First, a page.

Thanks for sharing the link. Note that carrying costs pertain to costs while the property is being developed or improved, not day-to-day grass mowing. It looks like only the taxes can be capitalized and nothing else in this case. This leads me to wonder how those costs were paid. Did the partnership also have a cash account? The attorney surely was paid (surely!), and that is a deductible expense in the year paid.
  7. Sara EA

    No BS

    Since the house was never rented, it is treated as investment property for tax purposes. Operating expenses are never capitalized. For individuals, real estate taxes can be capitalized but an election to do so must be made each year. If the rule is the same for partnerships, the best they can do is deduct any RE tax paid at the closing in 2019. Their basis is $200k, period.
  8. The lawyers are the ones who should handle this. You stay out of it. It is not up to you to determine if they have to file jointly for 2019, and you certainly can't give him her W2. Usually in these cases she provides her lawyer with the requested info and that lawyer works it out with his lawyer. Civil court rulings do not override federal laws. I have had cases where a couple divorced before the end of the year and the divorce decree stated they had to file jointly for that year. I don't think so....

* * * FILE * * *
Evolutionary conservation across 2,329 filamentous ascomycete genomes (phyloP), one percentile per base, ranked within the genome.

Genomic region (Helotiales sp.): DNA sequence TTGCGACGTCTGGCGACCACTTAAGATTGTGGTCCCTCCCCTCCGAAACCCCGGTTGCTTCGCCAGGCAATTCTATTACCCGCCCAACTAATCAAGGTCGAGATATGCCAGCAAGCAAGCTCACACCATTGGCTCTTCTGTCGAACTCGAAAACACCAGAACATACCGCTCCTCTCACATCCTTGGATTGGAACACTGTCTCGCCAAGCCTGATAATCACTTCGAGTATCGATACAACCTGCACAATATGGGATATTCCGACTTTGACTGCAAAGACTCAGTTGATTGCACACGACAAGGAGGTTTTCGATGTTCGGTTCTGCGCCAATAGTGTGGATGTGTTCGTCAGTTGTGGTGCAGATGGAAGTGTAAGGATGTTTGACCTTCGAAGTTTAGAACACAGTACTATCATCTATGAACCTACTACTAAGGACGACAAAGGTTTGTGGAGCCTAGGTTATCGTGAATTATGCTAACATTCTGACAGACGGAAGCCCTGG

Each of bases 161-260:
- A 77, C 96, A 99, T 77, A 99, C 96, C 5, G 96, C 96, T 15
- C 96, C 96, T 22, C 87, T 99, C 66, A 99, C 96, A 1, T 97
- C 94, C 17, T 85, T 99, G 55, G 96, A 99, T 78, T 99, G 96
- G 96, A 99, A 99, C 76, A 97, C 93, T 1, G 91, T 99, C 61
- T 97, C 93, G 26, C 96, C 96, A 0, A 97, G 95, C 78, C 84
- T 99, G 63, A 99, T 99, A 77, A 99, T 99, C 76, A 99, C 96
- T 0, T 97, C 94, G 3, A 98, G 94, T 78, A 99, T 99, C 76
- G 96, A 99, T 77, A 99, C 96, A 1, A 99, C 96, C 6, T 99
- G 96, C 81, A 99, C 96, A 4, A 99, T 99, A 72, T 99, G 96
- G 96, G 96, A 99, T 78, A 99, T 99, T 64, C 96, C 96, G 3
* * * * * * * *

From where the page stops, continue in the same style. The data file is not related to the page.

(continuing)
9. Illmas, you are not delaying your RMD, you don't have to take it all. Theoretically, that allows the money in the account to continue to grow tax free. Of course, it can also lose, and with this frothy market that isn't trading on fundamentals, who knows? I agree with Lion that if you don't need the money, this is a good year to convert what would have been your RMD to a Roth. Then you won't have to guess about what future tax rates will be and can take the money out when you need it, not because it's required.
  10. I always put myself on extension and try not to get refunds, but sometimes it happens. I usually file in August and have never gotten interest on an overpayment before. This year I filed in May, only because I moved to VA which had a nonextended June 1 due date and being a part-year resident, I couldn't even guess what my tax liability would be so had to prepare the return. I had an IRS overpayment (my bad), and just had interest deposited to my bank. What??? The regular due date was July 15, so they were not even late in paying me (I actually applied the funds to 2020 so didn't even requ